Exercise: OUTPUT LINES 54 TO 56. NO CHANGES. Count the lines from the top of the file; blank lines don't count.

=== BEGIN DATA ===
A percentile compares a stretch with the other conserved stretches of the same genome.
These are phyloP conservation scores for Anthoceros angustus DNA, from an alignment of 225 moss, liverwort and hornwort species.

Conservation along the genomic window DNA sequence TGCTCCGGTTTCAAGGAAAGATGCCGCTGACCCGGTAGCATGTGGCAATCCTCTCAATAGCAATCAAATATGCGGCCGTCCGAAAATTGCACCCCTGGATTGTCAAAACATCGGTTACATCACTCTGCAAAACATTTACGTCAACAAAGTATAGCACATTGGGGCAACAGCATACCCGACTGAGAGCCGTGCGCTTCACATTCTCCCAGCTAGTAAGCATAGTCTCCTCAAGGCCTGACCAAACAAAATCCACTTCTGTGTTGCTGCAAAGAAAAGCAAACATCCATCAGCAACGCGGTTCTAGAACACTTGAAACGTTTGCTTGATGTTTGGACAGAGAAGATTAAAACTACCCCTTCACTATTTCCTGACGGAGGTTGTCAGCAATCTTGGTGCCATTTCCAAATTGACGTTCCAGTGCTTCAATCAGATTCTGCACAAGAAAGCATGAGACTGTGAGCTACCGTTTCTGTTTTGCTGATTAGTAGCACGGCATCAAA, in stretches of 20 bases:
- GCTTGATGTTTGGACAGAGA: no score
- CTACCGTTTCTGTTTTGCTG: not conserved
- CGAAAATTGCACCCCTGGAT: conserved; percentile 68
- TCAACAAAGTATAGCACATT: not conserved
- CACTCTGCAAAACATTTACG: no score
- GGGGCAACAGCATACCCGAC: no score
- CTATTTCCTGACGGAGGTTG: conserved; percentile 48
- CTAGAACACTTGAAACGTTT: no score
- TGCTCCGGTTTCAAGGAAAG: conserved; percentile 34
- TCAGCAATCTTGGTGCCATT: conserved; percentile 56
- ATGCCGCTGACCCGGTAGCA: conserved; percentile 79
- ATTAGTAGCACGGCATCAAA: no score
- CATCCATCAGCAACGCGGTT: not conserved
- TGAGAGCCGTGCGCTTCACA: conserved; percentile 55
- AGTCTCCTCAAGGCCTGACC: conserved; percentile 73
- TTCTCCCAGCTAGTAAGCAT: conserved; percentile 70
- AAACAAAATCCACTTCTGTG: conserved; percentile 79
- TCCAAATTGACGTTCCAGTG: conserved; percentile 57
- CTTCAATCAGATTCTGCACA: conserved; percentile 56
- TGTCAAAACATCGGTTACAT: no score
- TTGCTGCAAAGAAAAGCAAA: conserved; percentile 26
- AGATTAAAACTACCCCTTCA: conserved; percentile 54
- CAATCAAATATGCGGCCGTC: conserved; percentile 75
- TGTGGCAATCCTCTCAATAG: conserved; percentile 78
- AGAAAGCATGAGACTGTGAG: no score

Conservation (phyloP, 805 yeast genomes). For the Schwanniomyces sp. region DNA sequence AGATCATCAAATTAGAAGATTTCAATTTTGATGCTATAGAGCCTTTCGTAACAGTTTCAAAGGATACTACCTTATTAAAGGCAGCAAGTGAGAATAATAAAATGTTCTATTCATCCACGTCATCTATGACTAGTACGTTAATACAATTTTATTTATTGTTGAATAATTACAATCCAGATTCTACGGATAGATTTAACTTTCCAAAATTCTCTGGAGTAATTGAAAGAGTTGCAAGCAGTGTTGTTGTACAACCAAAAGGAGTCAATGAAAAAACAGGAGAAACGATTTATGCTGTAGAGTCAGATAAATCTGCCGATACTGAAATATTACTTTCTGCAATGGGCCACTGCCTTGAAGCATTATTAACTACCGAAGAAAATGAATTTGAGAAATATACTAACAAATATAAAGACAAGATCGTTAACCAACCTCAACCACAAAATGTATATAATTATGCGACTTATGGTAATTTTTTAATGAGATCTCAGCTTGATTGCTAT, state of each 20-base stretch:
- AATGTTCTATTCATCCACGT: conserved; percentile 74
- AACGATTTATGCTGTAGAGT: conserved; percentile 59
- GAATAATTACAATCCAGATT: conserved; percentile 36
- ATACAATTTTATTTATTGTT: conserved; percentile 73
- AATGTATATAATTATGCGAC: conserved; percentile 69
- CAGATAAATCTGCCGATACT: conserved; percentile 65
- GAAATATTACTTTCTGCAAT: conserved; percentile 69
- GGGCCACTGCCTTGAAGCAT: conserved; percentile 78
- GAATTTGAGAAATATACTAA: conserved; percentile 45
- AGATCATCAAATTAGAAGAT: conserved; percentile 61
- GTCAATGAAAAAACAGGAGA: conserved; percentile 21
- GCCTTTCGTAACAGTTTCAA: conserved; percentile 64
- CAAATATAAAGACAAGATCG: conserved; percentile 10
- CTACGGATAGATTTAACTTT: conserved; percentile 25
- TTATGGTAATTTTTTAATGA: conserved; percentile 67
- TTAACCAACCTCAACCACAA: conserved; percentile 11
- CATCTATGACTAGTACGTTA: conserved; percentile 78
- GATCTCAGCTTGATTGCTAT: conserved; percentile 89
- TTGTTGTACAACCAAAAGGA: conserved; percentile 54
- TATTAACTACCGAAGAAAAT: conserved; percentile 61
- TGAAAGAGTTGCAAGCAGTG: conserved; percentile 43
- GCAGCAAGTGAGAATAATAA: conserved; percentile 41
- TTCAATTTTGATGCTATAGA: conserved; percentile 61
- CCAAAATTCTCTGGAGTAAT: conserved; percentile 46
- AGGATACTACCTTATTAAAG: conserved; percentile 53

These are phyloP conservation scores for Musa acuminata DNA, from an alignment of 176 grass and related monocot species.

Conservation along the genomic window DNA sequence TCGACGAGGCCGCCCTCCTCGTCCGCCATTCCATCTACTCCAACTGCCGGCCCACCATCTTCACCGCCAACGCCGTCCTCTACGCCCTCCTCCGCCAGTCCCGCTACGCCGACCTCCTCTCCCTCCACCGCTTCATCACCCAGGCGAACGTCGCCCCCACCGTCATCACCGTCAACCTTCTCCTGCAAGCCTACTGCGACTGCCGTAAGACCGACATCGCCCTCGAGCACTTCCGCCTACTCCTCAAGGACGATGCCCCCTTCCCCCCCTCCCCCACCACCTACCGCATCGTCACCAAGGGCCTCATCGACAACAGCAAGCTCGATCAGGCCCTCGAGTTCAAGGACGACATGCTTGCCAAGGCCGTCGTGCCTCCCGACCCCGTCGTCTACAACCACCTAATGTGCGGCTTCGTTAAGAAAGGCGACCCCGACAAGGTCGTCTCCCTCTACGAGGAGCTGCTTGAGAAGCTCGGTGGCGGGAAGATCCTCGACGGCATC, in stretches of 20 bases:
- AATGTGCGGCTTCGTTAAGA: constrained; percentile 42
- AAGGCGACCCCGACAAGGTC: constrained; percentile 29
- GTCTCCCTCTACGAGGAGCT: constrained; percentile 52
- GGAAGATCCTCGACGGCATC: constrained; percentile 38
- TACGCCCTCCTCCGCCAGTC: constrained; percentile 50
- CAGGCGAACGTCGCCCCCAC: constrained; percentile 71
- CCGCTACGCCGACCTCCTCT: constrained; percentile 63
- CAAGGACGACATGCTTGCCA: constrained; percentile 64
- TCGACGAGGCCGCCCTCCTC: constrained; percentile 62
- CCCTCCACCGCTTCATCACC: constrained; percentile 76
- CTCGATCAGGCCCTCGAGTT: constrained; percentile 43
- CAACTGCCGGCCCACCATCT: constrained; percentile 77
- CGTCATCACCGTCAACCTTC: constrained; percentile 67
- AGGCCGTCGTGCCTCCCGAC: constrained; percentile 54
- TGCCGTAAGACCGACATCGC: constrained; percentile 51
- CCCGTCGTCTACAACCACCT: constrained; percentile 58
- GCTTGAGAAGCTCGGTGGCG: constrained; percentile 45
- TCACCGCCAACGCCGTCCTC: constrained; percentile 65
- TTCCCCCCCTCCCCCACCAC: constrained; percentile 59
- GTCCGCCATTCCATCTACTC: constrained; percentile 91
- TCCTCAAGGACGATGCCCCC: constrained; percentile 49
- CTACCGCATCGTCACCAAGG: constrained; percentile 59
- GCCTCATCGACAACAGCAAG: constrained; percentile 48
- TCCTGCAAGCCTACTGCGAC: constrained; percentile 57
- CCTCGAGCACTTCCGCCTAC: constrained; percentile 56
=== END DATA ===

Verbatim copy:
- AGGATACTACCTTATTAAAG: conserved; percentile 53

These are phyloP conservation scores for Musa acuminata DNA, from an alignment of 176 grass and related monocot species.

Conservation along the genomic window DNA sequence TCGACGAGGCCGCCCTCCTCGTCCGCCATTCCATCTACTCCAACTGCCGGCCCACCATCTTCACCGCCAACGCCGTCCTCTACGCCCTCCTCCGCCAGTCCCGCTACGCCGACCTCCTCTCCCTCCACCGCTTCATCACCCAGGCGAACGTCGCCCCCACCGTCATCACCGTCAACCTTCTCCTGCAAGCCTACTGCGACTGCCGTAAGACCGACATCGCCCTCGAGCACTTCCGCCTACTCCTCAAGGACGATGCCCCCTTCCCCCCCTCCCCCACCACCTACCGCATCGTCACCAAGGGCCTCATCGACAACAGCAAGCTCGATCAGGCCCTCGAGTTCAAGGACGACATGCTTGCCAAGGCCGTCGTGCCTCCCGACCCCGTCGTCTACAACCACCTAATGTGCGGCTTCGTTAAGAAAGGCGACCCCGACAAGGTCGTCTCCCTCTACGAGGAGCTGCTTGAGAAGCTCGGTGGCGGGAAGATCCTCGACGGCATC, in stretches of 20 bases: